Motorola’s second-generation Moto X (2014) reviewed
Motorola was last to the table for 2014 flagship phones, with the handsets arriving mere weeks before the year ended. Now that 2015 is here, let’s see what all the fuss is about with Motorola’s all new Moto X.
The second generation of Motorola’s reinvented flagship is here, and while it’s a little late to Australia, it’s here all the same, updating the X series Motorola with a new screen, new innards, and possibly a new reason to update.
First things first, the screen, and for that, you’ll find a 5.2 inch Full HD In-Plane Switching touchscreen relying on AMOLED technology and providing a pixel clarity of roughly 424 pixels per inch, higher than the screen clarity found on both the Apple iPhone 6 and iPhone 6 Plus. Scratch-resistance has been applied here, too, thanks to Corning’s Gorilla Glass 3 sitting on top of the display.
Under this screen is a Qualcomm Snapdragon 801 quad-core processor clocked at 2.5GHz, working alongside the Adreno 330 graphics chip and 16GB storage, 2GB RAM, and running Google’s Android 4.4 “KitKat” out of the box, with an update to Android 5.0 “Lollipop” available shortly after opening the box.
Multimedia for this smartphone is handled with two cameras, with a 13 megapixel camera on the back with the lens surrounded by a dual-LED flash that appears to be a ring flash, with Ultra HD video capture also possible from this camera. A front camera is included, too, and this is a 2 megapixel camera.
Connections are fairly strong here, with 802.11a/b/g/n/ac WiFi supported, as well as DLNA, Bluetooth 4.0 with LE, GPS with GLONASS, Near-Field Communication, and of course, support for 4G LTE, which in this phone is rated for Category 4 download speeds of up to 150Mbps.
Wired connections are possible too, though you’ll only find a microUSB port here on the Moto X, found at the bottom of the handset.
A nanoSIM slot can be found, too, ejectable from the phone using a pin eject tool at the top of the handset.
There is no microSD slot on the 2014 edition of the Motorola Moto X.
The handset includes a non-removable battery rated at 2300mAh, and the smartphone is made from a combination of materials, with a metal frame surrounding it all, the typically glass front, and a back made from either leather, wood, or soft-touch plastic.
In the hands, we have to say we’re fans of the design Motorola is pushing out in the latest X, with a feeling that just works really well.
This design relies on a metal frame to bring together the glass front and soft plastic back, and what really helps is the circular Motorola logo, which provides a perfect indicator for where you should put your finger, making for a very comfy hold without any dramas. You don’t have to hold it like this, mind you, and your forefinger can sit anywhere else, but if you’re having troubles holding the 5.2 inch phone, this is a good place to start.
In the hands, it’s comfy, and the Moto X 2014 slides in and out of our pockets with ease, something the soft touch plastic assists with, we suspect.
Switch it on with the power button on the right side and you’ll see a lovely screen light up in from of your eyes.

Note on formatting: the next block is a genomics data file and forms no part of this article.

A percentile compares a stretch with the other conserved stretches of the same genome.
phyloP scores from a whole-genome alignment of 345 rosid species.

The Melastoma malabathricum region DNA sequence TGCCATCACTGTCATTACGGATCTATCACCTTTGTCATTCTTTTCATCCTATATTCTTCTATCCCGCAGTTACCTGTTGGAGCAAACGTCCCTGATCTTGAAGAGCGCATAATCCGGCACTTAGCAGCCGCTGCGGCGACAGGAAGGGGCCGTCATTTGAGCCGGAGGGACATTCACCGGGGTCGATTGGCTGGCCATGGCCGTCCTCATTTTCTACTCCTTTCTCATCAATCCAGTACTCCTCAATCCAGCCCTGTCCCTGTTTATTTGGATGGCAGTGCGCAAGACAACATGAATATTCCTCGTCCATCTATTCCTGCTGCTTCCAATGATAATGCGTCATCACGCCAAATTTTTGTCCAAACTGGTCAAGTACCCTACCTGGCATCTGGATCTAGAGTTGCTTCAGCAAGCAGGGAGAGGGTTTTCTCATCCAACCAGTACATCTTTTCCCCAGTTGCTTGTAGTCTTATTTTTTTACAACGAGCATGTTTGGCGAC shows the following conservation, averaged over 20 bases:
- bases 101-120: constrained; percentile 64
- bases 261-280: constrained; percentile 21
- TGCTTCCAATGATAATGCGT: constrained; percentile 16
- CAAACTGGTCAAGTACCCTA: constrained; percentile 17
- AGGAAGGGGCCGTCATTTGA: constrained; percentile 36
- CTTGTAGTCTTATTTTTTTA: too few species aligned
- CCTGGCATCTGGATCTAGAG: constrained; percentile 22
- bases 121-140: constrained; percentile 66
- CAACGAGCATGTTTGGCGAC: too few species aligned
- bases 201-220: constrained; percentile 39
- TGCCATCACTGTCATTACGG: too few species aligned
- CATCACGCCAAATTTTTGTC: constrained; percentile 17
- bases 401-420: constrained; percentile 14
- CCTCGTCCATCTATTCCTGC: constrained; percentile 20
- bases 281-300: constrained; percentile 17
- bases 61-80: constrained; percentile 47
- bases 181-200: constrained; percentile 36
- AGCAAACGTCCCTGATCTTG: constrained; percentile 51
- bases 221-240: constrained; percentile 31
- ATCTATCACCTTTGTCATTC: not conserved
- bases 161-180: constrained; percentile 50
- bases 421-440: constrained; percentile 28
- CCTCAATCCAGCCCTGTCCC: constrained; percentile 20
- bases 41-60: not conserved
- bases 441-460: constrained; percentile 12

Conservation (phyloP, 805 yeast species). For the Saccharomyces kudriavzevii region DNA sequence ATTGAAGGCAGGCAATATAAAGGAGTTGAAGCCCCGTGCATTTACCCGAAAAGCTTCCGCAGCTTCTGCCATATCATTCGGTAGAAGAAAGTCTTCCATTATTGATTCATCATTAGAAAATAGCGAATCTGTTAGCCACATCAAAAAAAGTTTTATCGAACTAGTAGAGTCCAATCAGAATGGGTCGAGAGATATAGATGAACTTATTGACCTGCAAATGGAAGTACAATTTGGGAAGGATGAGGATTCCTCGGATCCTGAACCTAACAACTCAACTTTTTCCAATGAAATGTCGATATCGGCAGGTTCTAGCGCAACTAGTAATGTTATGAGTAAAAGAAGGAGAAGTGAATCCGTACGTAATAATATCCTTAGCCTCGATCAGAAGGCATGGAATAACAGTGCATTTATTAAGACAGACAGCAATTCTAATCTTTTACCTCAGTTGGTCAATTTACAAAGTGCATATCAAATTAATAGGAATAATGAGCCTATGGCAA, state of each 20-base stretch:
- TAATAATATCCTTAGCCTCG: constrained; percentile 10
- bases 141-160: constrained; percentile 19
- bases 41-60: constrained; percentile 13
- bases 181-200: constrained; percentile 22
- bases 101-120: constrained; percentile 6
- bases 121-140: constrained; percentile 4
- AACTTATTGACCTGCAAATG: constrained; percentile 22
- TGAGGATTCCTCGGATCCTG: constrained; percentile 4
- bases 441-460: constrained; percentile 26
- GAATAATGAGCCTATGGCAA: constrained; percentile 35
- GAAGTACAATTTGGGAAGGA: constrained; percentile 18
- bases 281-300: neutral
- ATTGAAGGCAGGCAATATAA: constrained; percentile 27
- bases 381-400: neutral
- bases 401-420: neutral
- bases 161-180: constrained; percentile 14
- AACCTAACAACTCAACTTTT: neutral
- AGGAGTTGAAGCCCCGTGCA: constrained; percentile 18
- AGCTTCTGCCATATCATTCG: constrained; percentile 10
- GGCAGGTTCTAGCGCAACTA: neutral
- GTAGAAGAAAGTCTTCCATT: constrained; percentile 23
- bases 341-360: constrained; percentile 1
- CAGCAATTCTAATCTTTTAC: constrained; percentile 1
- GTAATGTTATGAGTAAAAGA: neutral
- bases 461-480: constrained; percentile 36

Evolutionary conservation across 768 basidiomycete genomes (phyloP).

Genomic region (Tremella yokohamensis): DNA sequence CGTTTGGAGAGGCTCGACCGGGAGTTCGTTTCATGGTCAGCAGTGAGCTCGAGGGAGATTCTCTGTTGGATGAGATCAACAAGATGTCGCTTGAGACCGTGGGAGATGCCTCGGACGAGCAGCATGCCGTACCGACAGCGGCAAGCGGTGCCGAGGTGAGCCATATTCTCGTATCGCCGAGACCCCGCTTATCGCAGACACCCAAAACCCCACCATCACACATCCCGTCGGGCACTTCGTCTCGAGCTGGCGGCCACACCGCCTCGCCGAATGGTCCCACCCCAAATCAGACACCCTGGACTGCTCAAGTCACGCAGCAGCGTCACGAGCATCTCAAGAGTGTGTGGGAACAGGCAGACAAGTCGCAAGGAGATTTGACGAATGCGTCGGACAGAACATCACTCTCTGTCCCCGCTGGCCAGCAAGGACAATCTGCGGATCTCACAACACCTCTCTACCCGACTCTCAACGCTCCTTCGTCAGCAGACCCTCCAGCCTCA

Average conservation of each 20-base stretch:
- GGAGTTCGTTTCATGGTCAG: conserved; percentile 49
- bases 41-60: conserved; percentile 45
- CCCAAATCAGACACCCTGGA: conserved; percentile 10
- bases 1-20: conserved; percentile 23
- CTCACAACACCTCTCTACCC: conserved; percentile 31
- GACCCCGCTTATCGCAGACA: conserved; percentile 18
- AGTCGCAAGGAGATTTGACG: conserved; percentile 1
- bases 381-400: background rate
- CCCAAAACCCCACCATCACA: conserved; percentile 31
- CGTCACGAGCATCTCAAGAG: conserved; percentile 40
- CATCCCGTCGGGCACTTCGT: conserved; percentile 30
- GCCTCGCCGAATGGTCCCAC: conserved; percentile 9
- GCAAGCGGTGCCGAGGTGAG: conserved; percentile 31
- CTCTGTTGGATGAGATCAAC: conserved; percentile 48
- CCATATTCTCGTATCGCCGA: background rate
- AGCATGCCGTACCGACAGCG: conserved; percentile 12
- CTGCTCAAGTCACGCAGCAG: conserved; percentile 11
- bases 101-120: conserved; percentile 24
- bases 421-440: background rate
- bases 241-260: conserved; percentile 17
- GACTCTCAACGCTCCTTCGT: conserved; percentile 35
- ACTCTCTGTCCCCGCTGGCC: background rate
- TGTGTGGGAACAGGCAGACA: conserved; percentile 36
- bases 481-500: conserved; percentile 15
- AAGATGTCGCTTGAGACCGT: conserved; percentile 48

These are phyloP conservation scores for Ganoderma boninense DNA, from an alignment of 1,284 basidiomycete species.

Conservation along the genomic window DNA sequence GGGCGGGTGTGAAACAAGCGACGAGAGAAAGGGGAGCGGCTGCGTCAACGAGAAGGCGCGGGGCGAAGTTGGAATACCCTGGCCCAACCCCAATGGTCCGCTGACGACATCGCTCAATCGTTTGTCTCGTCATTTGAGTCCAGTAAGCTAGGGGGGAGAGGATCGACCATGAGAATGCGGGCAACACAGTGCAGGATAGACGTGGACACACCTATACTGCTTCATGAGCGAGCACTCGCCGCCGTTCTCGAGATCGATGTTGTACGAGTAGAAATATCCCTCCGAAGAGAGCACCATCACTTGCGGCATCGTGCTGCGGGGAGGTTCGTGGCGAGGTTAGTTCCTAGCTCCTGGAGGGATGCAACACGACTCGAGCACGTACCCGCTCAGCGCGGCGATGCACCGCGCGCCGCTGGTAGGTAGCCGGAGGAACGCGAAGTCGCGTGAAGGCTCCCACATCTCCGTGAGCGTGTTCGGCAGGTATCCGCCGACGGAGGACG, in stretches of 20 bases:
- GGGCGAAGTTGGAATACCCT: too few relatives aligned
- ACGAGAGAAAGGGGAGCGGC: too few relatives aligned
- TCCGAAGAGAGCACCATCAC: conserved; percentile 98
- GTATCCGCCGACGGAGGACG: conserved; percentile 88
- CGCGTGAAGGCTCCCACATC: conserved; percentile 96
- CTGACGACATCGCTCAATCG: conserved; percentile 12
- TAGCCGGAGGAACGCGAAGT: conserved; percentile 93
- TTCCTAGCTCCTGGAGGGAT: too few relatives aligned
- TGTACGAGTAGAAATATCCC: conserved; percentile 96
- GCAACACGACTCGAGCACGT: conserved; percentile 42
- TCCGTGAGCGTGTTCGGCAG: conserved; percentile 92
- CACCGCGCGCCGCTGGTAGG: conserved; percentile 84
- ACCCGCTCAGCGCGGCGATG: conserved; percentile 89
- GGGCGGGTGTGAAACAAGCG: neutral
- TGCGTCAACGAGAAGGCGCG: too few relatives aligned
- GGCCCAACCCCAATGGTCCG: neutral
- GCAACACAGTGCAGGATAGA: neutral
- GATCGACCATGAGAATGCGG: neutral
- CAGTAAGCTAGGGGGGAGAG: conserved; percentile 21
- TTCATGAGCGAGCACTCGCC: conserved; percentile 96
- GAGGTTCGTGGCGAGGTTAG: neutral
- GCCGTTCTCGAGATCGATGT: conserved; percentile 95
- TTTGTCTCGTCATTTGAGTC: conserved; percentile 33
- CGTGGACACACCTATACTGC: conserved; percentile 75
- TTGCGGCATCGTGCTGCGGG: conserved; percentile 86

For this phone, Motorola has used an AMOLED display running the Full HD resolution of 1920×1080, and it works a treat, with fantastic viewing angles that show vibrant colour from pretty much every viewpoint you can find, reminding us of the practically perfect screen Apple achieved on the iPhone 6.
Google’s Android is the next thing you’ll see, and out of the box, that will be running version 4.4 “KitKat”, but not for long. No, we only had the Moto X out of its packaging for a good ten minutes or so when Motorola informed us that an update was ready to bring this handset into version 5.0, also known as “Lollipop”.
Ten minutes or so later, we had the very latest Google operating system ready to go, providing us with Google’s “Material Design” language, white background app menu, and a multitask function that now split up Chrome tabs into their very own app windows that you can slide out like you’re closing an application.
It’s worth noting that Lollipop is here because Motorola’s version of Android is very minimalist, with practically no overlay applied.
This isn’t like Sony’s PlayStation-inspired look, nor is it like HTC Sense or Samsung TouchWiz. It’s just Google’s operating system plain and simple, complete with home screens, app menus, drop down notification bars, and the left most screen for Google Now exactly the way you can experience it if you download the Google Now launcher for your phone or tablet today.
In fact, Motorola is pretty clear about this, keeping things mostly stock and loading its extra stuff on top, downloading as apps from the Google Play Store and only working if you have a Motorola device.
As such, this is Android without any real interface changes outside what Google normally does, and you’ll find a drop down bar that can show your notifications and time with a further swipe down revealing power control shortcuts, three new icons for the back home and multitask buttons (triangle, circle, and square), and a white app menu with an equally white app dock icon.
Your lock screen will also show your notifications, and you can double tap them to go straight to the application in question, which makes it easy to see everything happening to your phone when you need it. Awesome.